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There are many different types of salt available, some claiming to be much better for us than others. What is sea salt and is it really better for us than table salt? What should we look for when choosing which salt to buy?

A valuable commodity

Salt has been a prized mineral since time immemorial.  It is often said that Roman soldiers were paid in salt, from which originates our modern word ‘salary’ and the phase ‘any man worth his salt’.  In actual fact salary refers to the money the soldiers were paid, with which to buy their salt.  But it still shows what an expensive and important commodity it was in those days.

Salt was very important for a number of reasons, but from a food perspective it was revolutionary. Not only did it enhance the flavor of food, but more importantly enabled food to be preserved.  In the days before refrigeration this was tremendously useful.

It enabled food, when plentiful, to be stored for use later when it was scarcer, and protected people from eating spoiled or rotten food.  It also meant that food could be transported and traded around the world, as well as sustaining the crews of ships spending months at sea.

Not so prized but still needed

Nowadays it might not seem so revolutionary or precious but we still have a need for it. Although we’re told to watch our salt intake, it is essential that we do have some salt in our diet.

But there is a bewildering array of different salts available, all making different claims.  So what are the differences and are any of them healthier for us than others?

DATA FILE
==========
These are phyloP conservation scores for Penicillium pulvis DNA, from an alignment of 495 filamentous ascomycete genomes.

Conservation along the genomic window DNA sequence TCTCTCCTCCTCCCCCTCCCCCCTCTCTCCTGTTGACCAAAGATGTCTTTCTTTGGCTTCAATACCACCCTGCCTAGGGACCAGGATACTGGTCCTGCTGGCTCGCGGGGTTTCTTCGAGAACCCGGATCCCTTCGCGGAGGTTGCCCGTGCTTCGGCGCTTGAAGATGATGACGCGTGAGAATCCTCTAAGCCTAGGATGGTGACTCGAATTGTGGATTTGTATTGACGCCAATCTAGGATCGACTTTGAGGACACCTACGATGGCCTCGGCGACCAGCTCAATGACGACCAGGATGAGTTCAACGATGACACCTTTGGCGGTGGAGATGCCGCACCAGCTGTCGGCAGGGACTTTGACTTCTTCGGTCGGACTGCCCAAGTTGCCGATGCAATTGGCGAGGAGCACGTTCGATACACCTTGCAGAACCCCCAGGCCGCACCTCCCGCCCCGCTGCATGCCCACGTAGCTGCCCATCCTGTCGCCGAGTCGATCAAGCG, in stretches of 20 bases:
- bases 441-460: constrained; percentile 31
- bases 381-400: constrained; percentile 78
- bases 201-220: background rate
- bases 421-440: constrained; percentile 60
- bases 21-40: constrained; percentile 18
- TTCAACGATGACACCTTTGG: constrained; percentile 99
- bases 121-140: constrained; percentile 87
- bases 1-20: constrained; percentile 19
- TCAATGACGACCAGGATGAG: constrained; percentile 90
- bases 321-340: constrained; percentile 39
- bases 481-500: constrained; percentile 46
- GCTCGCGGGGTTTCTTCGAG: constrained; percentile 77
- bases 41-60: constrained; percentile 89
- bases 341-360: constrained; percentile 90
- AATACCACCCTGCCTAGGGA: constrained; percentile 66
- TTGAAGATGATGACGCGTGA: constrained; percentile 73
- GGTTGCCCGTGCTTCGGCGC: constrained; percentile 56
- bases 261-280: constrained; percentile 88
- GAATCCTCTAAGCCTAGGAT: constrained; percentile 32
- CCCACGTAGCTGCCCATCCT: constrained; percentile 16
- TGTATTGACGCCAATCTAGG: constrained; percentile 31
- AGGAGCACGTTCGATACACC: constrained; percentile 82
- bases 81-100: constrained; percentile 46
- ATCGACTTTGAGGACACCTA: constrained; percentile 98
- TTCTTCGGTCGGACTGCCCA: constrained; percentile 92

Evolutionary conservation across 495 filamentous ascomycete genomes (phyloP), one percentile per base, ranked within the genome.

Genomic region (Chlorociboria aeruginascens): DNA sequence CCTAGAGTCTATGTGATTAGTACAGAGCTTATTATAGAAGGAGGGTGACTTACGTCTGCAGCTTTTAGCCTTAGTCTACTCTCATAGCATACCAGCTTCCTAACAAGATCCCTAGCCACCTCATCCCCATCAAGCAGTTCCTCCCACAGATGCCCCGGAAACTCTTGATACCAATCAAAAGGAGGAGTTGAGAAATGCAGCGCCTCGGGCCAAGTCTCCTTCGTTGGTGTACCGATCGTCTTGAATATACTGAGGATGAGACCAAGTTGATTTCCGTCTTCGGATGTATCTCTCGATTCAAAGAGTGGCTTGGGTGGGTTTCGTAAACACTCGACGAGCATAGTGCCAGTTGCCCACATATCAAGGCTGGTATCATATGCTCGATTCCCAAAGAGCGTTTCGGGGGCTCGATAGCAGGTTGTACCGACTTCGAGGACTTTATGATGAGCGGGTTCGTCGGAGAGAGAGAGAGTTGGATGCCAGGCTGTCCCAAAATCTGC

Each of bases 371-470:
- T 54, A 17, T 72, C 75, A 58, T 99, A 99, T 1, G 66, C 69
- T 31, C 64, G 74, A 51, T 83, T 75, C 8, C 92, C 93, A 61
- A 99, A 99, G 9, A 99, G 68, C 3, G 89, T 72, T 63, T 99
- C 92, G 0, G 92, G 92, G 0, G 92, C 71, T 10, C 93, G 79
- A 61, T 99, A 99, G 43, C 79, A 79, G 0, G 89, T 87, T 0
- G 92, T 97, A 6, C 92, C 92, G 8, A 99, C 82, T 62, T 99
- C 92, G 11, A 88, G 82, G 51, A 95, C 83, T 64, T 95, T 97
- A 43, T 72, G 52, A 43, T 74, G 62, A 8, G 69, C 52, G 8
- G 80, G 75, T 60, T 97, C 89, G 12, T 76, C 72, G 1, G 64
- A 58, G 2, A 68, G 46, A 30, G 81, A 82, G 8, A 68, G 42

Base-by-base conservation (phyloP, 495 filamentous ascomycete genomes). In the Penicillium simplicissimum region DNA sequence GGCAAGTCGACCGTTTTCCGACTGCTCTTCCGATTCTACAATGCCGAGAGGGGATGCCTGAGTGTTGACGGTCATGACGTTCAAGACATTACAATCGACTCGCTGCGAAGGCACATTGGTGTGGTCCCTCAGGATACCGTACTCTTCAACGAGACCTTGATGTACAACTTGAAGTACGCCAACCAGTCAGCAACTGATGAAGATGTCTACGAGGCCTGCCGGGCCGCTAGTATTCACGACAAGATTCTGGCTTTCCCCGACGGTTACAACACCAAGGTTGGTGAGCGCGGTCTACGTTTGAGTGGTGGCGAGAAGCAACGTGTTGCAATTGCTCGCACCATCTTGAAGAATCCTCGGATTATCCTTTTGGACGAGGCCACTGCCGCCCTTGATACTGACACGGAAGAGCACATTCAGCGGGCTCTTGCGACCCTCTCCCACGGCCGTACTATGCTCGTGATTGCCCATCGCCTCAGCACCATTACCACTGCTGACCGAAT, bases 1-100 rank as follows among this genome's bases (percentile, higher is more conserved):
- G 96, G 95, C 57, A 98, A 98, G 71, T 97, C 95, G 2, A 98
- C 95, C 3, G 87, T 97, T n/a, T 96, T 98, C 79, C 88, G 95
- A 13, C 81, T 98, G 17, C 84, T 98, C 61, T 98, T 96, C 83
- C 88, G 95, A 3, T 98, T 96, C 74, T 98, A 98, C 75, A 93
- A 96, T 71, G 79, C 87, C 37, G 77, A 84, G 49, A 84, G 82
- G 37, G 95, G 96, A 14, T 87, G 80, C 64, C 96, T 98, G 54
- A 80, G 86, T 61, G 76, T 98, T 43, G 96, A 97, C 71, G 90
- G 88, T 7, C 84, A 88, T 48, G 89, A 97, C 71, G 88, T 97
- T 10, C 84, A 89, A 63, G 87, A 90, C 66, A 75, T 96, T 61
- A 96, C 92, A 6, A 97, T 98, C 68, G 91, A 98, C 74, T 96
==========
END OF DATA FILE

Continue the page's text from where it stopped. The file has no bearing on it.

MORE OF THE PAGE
Do we need to use salt?

Much of our food already contains salt – and not just the obvious ones like potato chips and salted nuts.  Natural foods like cheese are a good source of salt and many processed foods contain it.  So we probably don’t need to add salt – at the table or in cooking.  But need aside, it is a fantastic flavor-enhancer, bringing out the flavor of many foods and improving the palatability of others. 

Not all salt is the same

Before the commercialization of salt production, it was obtained from all manner of natural sources.  These were as diverse as dried marine algae, seawater soaked peat (which was dried and then burned to produce salty-tasting ash), dried fish eggs as well as fermented fish blood and organs!  As you can imagine, these salty flavor-enhancers contained a lot more than just sodium chloride, the main constituent of salt. 

Depending on their source, these ‘naturally’ derived salts contained other minerals such as iron, magnesium, zinc, calcium, sulfur and potassium, many of which are essential to health.

Even today, most salt is sourced ultimately from the sea, but there is still great variation in the mineral content of different commercially-available salts.  

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